As pope visits South Korea, anger over ferry sinking is still raw

SEOUL, South Korea - In South Korea, Pope Francis celebrated Mass on Friday before 50,000 people, urging them to reject materialism. One in 10 South Koreans is Catholic.

He also met privately with survivors of April's ferry disaster, and relatives of the 304 people who died. Most of the victims were teenagers on a school trip. The captain and 14 crew members are facing trial.

Anger about the ferry sinking still pours into the streets of Seoul. Protesters are pushing the government for answers about the country's worst maritime disaster.

A nearly five-hour drive south of the capital, preliminary hearings are underway as part of an investigation before the trials of the crew and ferry company.

Koh Yeong-hwan has made the journey to these hearings eight times. As painful as it is, he wants to know how and why his 16-year-old son, Koh Woo-jae, died.

He think his presence in the courtroom may make a difference.

"The crew members are in there," he said, speaking in Korean. "If they have a conscience, our presence will make them tell the truth."

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South Korean protesters take to the streets demanding answers about the ferry sinking that killed more than 300 people, most of them high school students.
CBS News

This week, the coast guard was questioned about the rescue effort.

"They call it a rescue?" Koh said. "The coast guard said they were never trained to go inside the ship. They were only trained to rescue people floating in the water."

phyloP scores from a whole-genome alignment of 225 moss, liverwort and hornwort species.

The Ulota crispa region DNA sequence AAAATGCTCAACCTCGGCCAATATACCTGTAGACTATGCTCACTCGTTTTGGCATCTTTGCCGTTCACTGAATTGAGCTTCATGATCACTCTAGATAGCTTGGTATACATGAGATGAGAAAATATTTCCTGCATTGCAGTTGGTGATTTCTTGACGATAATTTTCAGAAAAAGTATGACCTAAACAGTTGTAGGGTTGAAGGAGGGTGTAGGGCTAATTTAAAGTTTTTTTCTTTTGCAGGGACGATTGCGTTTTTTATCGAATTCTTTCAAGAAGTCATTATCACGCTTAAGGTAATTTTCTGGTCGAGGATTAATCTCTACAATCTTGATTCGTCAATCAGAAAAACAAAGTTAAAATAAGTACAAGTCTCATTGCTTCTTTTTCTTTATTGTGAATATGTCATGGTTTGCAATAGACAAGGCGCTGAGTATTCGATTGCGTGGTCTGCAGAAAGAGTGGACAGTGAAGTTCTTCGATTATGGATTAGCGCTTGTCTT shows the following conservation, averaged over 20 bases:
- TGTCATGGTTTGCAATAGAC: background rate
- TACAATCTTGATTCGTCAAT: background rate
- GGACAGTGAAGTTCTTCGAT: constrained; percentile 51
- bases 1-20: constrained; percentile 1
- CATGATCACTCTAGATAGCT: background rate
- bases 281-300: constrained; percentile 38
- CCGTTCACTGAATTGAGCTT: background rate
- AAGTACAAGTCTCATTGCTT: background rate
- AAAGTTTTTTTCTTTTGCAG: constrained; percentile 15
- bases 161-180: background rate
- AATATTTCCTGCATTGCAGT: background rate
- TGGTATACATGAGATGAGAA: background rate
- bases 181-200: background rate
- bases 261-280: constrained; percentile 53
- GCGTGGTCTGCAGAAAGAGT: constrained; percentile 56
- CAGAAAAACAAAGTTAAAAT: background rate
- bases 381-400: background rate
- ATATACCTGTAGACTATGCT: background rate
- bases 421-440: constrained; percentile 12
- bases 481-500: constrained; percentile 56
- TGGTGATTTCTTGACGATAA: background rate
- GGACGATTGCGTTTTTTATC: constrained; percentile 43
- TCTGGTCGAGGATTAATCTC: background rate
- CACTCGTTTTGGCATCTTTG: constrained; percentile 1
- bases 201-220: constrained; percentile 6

The hearings have uncovered a long list of things that went wrong.

Survivors testified they were initially told not to evacuate.

Prosecutors allege the already top-heavy ferry was carrying so much cargo and it wasn't secured properly.

On top of that, prosecutors say, almost no money was spent on safety training.

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Preliminary hearings have uncovered a long list of things that went wrong in the ferry sinking.
CBS News

Koh says he hopes the captain will receive a death sentence.

"I don't know how long this will take," he said, his voice breaking, "but I have to got back to a normal life. I wonder if I can do that."

South Korea's president said she hoped the pope's visit would help the country "heal." Any sort of legal resolution may take a while, as trials will not begin until this fall.

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